Architecturally, the engine is a derivative of the first 790cc Bonneville that was released in 2001, which featured a 360-degree firing order. Enlarged to the aforementioned 865cc, the Scrambler's power unit uses 270-degree firing order, which gives it a flatter, more V-twin type of sound. This arrangement is also found in the Speedmaster and Bonneville America, Triumph's two middleweight cruisers. Bore and stroke are 90mm and 68mm respectively, and compression ration is a mild 9.2:1. Double overhead camshafts open and close four valves per cylinder, and burned gases escape into the attractive twin pipes that exit to the right hand side of the bike. As the side that is viewed the most with the sidestand being located on the left, it makes for a very attractive look, but one that leaves the bike lacking a little visually when viewed from the "non-pipe" side.
My test bike came equipped with a set of off-road only silencers and made a nice deep thumping sound, which was definitely not loud enough to be obnoxious. There is also a certain amount of heat that warms the right leg, and sitting at traffic lights in neutral is when this is most noticeable. To wait in neutral it is necessary to leave your right foot on the floor with your left on the peg, and this causes the inside of your leg to be resting on the pipe shield. Never hot enough to burn, it definitely gets plenty warm and gave a good argument for sitting in first gear with the clutch pulled in waiting for take-off.
Comfort takes the backseat on the Scrambler with style riding shotgun. The right-side exhaust warmed up our tester's leg and the seat isn't the most comfortable but they both overcome their shortcomings by looking good.
Inside the engine, two balance shafts quell any unwanted vibration, and the power gets taken to the rear wheel from the five-speed gearbox by an X-ring chain. The gearbox is a nice slick-shifting unit, and one that makes zipping up and down through the gears a lot of fun. It is not as precise as say something like a serious sportbike but has a much more direct action than a large cruiser. As delivered, the lever was set too high for my liking, but a quick adjustment put an end to my whining.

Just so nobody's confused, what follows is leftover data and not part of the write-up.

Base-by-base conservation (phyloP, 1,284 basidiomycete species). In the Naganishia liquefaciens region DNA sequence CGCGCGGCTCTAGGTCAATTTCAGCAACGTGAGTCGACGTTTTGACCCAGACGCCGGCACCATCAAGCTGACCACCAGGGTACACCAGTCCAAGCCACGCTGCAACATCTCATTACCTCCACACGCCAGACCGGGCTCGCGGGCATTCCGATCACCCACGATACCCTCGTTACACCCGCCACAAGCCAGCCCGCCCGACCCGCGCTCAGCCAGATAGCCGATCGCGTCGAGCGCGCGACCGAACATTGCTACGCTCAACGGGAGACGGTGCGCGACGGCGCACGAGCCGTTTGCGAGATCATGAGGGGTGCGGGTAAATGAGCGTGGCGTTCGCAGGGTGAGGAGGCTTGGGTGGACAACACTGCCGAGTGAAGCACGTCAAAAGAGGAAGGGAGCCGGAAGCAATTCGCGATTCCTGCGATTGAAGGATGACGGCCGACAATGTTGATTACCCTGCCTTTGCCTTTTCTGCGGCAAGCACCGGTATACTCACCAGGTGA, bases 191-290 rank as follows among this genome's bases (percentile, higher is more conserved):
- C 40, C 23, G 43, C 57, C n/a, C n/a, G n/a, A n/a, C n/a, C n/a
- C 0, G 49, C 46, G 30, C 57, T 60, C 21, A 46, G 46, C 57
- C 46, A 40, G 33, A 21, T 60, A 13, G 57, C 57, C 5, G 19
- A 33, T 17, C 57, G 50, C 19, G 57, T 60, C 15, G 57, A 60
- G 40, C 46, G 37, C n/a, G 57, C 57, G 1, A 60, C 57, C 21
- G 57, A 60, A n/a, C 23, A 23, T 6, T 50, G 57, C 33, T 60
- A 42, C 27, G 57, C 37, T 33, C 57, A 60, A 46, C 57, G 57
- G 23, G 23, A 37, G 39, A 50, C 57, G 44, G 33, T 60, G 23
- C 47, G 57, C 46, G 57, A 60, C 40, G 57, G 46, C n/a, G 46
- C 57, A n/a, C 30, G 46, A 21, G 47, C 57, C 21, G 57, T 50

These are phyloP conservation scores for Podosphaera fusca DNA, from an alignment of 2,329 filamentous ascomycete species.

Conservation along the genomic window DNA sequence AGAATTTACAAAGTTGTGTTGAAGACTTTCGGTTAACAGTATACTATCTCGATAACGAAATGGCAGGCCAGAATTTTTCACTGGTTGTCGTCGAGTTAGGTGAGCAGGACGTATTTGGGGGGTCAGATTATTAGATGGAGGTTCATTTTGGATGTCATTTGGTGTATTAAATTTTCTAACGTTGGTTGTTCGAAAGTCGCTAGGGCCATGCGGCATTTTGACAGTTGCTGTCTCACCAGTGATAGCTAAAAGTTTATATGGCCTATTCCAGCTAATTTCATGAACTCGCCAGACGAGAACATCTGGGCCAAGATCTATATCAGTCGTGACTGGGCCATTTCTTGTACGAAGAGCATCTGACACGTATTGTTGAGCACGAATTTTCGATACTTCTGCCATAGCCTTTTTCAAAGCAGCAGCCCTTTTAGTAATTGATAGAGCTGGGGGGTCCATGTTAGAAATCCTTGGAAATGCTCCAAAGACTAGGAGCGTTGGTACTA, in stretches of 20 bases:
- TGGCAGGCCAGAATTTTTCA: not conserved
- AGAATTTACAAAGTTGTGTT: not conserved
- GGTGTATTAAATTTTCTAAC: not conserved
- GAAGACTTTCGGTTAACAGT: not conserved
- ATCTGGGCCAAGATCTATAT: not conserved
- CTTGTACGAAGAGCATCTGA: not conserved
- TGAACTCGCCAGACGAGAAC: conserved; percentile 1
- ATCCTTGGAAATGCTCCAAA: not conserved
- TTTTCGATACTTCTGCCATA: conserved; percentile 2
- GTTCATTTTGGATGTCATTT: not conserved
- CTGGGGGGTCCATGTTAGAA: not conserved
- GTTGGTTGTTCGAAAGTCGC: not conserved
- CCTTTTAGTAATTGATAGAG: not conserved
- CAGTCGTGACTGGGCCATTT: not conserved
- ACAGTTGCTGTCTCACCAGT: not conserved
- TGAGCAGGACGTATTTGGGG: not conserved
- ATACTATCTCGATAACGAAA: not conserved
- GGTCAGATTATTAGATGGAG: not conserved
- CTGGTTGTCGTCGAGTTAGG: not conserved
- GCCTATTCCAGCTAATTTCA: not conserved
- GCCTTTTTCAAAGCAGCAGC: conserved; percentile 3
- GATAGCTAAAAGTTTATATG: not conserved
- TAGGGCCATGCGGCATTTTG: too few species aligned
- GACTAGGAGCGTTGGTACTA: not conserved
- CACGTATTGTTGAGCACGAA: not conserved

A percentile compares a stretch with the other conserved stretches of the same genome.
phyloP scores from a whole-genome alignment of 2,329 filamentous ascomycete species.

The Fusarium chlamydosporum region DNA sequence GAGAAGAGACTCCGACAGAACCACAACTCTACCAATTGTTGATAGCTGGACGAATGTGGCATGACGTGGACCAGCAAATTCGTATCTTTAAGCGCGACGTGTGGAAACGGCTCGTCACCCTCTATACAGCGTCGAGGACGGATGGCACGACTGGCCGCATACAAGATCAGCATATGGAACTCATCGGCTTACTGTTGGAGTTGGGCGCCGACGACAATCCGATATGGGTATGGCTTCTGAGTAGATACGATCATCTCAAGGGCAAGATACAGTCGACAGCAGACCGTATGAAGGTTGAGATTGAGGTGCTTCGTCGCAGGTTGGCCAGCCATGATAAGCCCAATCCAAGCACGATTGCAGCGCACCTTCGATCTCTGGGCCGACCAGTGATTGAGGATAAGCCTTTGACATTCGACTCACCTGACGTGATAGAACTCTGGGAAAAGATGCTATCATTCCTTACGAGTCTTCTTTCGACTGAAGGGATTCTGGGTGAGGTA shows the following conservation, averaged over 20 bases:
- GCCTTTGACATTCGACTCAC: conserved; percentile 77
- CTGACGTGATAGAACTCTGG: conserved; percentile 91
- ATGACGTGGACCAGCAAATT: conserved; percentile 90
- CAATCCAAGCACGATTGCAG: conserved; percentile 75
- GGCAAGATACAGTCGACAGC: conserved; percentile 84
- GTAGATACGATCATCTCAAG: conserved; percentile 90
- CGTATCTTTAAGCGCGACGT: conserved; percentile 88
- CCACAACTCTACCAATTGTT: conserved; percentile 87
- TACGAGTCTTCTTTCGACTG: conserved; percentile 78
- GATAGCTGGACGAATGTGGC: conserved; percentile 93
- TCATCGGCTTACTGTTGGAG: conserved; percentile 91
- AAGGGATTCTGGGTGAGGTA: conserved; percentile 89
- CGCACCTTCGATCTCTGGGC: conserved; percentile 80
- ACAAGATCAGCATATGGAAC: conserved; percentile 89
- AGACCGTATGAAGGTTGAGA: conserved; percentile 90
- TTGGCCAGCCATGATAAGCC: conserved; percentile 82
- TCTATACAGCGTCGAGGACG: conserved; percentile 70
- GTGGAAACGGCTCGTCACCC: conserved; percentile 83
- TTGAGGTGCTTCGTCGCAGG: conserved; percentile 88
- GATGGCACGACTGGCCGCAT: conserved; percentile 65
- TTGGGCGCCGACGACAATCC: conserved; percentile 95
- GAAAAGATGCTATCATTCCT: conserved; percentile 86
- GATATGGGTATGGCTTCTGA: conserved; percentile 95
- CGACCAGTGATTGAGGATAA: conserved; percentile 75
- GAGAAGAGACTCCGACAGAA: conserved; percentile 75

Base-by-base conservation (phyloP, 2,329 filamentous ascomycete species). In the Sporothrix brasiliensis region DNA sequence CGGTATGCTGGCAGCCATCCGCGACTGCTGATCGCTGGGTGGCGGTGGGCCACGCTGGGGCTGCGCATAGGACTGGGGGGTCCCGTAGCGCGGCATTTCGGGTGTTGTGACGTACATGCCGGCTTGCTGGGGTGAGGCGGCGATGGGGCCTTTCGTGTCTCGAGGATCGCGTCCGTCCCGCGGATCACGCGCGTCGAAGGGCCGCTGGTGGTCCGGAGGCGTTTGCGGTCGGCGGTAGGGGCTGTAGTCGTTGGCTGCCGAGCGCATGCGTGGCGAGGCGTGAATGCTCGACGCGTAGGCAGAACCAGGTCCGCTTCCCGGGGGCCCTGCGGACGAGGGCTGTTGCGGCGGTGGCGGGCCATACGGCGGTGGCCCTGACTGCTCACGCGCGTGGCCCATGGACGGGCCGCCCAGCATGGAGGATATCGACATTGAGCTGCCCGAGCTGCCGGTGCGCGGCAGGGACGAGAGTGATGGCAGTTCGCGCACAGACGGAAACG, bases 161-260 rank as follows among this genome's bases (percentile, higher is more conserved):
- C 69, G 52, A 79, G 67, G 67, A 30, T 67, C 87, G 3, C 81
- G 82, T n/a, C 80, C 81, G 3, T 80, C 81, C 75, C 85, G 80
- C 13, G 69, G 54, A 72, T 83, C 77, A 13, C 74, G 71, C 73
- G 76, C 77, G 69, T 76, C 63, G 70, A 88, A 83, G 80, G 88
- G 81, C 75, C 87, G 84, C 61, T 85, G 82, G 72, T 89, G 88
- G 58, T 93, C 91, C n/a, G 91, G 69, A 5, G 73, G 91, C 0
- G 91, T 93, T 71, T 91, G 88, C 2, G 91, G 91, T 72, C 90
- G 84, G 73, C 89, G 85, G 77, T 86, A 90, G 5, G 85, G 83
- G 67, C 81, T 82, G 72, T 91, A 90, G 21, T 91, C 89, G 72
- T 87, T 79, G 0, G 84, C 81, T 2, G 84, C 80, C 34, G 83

Visually, the Scrambler clearly resembles the Bonneville in many areas, sharing the same basic frame, fork, wheels, and gas tank, but digging deeper there are a few revisions. The suspension is now longer, which gives the bike a 2.0-inch higher seat height at 32.5 inches from the floor. It is still possible for me to put both my feet flat on the floor, and as a reference, I am just under six-foot tall. The retro-styled seat is a little plank-like in looks and operation and is not the most comfortable perch in the trade. What it lacks in performance, though, it sure makes up for in style, as it compliments the bike's retro look perfectly.
The seat also works nicely with the wide, upright handlebars. These make the bike a breeze to turn, and surprisingly for their upright nature, don't seem to make interstate riding too terrible. Despite its fairly low horsepower figure, the Scrambler zips up to 70 mph deceptively fast and it is easy to exceed that speed without really realizing it. Holding steady at these velocities is not too abusive for short distances, although I am not too sure how a long day in the saddle at speed would be. A little uncomfortable would be my guess.